This video of a pro se litigant grilling an asshole of a cop during a deposition is worth a watch. It’s 33 minutes long, but worth it.


Elrod · June 11, 2023 at 8:30 am

Very interesting.

A few thoughts:
Pro Se representation is difficult and requires a LOT of planning up front. For a non-lawyer who probably has never conducted a deposition he did quite well. Were I to do that I would research not just the applicable law but all the questions, and *try* to anticipate potential different answers from the party being deposed. I’d also try to enlist some friends in “practice depositions” and ask them to deliberately obfuscate because much of a deposition is being able to think on your feet; there are specific questions which support specific lines of questioning you want to pursue, and the deponent’s attorney, if he or she is any good, will not hesitate to claim “irrelevant” to anything potentially not specifically germane to the conditions predicating the lawsuiit…..but, if the deponent’s answers open a door to pursuing other, but still relevant, areas of questioning it’s entirely legitimate to pursue them. Sometimes a deponent opens their mouth and spits out a tiny little nugget that leads to another vein of ore, you have to be aware of related issues.

As the attorney who posted the video (“Tom Wins”) pointed out, in dspositions it’s important to be the party consistently driving to a specific destination – admission of fault, professional judgment which led to fault, or contribution to or creation of conditions leading to fault, by the deponent, so during depos you have to stay on track and not allow the deponent to divert from the path you intend to follow, especially by asking their own questions. Deponents are certainly allowed to ask clarifying questions about specific meanings, but a sharp deponent, or one well coached by his or her attorney, or even the opposing attorney, can use clarifying questions to cloud responses or impact the deposer’s train of thought.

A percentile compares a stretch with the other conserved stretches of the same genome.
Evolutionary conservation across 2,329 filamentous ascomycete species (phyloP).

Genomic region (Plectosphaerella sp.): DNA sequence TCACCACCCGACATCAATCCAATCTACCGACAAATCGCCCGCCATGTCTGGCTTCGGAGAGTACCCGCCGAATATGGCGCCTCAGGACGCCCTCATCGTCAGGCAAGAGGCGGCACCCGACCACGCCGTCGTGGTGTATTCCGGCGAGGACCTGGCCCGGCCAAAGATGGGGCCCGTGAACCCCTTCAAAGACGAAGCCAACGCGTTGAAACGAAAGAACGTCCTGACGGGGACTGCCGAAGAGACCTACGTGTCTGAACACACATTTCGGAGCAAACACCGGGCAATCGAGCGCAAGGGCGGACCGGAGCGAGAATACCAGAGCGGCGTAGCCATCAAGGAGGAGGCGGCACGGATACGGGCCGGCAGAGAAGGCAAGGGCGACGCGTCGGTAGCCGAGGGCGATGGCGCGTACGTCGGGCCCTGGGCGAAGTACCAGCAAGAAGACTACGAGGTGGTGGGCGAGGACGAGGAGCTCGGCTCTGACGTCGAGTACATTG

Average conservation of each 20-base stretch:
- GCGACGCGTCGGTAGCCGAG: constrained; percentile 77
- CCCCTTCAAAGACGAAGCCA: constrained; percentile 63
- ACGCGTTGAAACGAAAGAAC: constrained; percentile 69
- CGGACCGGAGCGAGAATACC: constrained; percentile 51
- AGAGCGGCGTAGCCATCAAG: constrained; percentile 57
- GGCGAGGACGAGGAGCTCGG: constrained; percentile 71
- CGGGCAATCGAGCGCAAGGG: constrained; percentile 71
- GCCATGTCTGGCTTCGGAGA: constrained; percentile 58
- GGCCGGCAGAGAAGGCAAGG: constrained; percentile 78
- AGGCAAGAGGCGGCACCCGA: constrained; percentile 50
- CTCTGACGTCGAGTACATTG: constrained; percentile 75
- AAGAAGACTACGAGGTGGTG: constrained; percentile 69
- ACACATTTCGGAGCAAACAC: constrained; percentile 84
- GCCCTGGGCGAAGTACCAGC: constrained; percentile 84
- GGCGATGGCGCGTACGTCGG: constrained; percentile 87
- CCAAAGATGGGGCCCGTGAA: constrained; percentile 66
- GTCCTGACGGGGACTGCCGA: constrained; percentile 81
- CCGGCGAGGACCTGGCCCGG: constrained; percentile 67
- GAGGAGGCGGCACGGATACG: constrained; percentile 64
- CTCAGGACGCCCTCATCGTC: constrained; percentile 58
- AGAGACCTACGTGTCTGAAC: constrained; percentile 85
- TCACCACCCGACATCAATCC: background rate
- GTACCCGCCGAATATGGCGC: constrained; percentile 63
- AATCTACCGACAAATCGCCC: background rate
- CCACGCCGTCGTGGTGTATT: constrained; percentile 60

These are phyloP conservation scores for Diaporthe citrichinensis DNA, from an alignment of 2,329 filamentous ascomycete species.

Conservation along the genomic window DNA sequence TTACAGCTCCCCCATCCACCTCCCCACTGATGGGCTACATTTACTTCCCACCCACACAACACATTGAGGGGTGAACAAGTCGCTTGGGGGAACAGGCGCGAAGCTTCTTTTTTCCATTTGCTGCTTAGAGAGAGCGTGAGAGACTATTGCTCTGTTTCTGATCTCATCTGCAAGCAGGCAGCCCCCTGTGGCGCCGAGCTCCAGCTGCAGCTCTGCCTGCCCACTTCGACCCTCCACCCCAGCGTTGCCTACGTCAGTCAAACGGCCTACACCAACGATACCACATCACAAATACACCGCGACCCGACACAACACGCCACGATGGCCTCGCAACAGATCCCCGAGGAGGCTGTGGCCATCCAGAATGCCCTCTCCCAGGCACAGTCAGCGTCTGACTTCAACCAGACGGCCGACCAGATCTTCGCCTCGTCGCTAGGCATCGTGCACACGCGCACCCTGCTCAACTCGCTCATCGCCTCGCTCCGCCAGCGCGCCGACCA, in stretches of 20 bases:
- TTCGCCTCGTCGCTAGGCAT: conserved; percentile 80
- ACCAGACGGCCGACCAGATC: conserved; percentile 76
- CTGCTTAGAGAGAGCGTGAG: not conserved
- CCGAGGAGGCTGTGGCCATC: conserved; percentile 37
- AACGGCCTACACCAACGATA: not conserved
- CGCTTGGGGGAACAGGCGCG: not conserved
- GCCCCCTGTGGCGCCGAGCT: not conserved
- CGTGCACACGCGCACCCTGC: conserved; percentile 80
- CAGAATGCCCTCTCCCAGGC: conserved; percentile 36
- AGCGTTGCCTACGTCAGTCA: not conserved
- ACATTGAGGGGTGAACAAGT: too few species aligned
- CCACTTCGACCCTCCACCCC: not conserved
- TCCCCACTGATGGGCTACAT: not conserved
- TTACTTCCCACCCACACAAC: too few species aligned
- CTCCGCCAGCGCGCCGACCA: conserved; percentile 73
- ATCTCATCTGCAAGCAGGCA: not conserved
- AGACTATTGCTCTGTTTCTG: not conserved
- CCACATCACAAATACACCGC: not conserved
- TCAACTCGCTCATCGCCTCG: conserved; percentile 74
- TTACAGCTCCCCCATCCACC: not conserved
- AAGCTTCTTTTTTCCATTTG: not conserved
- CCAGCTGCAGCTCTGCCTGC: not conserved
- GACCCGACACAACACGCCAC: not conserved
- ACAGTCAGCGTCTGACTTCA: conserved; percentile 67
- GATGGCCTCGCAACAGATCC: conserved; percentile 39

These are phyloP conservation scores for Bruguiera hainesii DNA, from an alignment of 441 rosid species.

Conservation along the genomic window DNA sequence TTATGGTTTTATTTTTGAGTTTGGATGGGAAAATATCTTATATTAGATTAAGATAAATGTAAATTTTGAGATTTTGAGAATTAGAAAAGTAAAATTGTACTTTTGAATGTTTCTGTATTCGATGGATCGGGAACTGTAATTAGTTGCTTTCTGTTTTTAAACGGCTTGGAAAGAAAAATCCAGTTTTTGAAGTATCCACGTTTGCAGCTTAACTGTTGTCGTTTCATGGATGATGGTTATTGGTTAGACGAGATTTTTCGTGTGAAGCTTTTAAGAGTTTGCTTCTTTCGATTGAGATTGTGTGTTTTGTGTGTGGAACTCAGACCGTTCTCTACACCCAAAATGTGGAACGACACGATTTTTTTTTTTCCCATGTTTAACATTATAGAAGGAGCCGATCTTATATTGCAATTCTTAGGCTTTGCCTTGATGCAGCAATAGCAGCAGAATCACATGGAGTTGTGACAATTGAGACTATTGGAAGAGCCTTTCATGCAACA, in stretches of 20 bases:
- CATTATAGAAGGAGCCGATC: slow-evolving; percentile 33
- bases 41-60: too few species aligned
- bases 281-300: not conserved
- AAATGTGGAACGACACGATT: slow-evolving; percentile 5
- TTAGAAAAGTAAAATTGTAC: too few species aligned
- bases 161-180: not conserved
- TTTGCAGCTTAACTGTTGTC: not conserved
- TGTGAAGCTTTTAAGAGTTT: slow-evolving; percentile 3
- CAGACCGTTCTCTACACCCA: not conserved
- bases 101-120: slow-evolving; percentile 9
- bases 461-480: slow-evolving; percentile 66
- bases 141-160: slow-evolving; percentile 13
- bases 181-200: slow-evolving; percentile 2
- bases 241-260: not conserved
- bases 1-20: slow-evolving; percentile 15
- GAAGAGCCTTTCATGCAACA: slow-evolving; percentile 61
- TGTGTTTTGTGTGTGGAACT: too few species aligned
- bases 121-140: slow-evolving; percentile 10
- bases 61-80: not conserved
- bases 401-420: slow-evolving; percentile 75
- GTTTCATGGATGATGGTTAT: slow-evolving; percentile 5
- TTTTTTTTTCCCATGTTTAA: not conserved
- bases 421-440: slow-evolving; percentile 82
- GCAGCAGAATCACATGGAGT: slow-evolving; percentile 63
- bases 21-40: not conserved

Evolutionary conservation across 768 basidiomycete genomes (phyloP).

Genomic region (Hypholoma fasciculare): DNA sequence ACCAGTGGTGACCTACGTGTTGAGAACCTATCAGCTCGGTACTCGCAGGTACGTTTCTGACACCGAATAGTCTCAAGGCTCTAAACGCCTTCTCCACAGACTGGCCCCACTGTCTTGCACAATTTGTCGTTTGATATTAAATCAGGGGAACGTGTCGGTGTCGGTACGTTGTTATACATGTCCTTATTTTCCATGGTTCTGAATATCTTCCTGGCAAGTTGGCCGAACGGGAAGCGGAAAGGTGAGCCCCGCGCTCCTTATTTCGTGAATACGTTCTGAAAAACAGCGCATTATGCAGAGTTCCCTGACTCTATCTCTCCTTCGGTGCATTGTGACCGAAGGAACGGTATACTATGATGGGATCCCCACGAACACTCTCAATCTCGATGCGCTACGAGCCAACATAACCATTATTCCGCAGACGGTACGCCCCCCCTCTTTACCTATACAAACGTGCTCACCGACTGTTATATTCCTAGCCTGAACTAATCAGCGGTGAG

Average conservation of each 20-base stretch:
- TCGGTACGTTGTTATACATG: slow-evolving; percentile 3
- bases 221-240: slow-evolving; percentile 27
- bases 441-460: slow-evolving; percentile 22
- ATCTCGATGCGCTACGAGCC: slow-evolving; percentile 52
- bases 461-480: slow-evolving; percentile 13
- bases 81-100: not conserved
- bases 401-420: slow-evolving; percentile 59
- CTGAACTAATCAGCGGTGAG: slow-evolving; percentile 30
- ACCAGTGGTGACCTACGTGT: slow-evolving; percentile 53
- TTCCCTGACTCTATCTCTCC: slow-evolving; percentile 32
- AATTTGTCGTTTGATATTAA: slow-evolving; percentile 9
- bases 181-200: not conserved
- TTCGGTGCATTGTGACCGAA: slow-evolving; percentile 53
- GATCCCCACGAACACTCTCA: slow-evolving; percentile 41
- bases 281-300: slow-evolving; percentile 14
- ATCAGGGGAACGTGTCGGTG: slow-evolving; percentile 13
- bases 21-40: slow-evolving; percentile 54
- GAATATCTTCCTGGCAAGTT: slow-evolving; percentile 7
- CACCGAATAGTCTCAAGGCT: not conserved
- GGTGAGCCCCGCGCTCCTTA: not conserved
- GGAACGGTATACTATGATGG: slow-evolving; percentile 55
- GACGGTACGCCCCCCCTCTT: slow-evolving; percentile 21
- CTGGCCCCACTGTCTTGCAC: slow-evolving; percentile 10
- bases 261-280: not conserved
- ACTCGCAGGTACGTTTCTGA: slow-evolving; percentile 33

I’m curious why the cop got away with “desposition by laptop” rather than in-person depo. Doing it F2F is important. There are many situations where depositions can lead to settlement instead of going to civil trial when the trial outcome can be reasonably foretold from the depo.

Depos are not easy to do, and difficult to do well. Which is why if one goes the Pro Se route one should study, practice and rehearse it. A lot. This guy did really well, considering it’s probably the first one he’s ever done. If he wins any judgment at all, even a very small amount, it constitutes some, even quite minor, degree of admission of fault or judgment by the officer, and by extension the agency he represents from an officer knowledge, training and supervision standpoint. .Should that occur, defense attorneys will scrutinize every future arrest he makes, and a few might review the small details of their client’s previous arrest where he was the arresting officer. That’s not an enviable position to be in.

Joe Blow · June 11, 2023 at 12:38 pm

The whole exchange just boils my blood. Underlying the whole thing, throughout the police interaction itself and the resulting deposition, is the ‘just comply’ routine. Cop doesn’t know, nor care that defendant is in the legal right, he will be made to comply. During the deposition they even say “if you had just shown ID”… he means comply.
They do not think, believe, nor act like they work for you. They are orcs, and should not be trusted one whit.
They will be the enemy when things get sp0rky. If you’re a good guy who’s a cop, quit now. Find a safer job.

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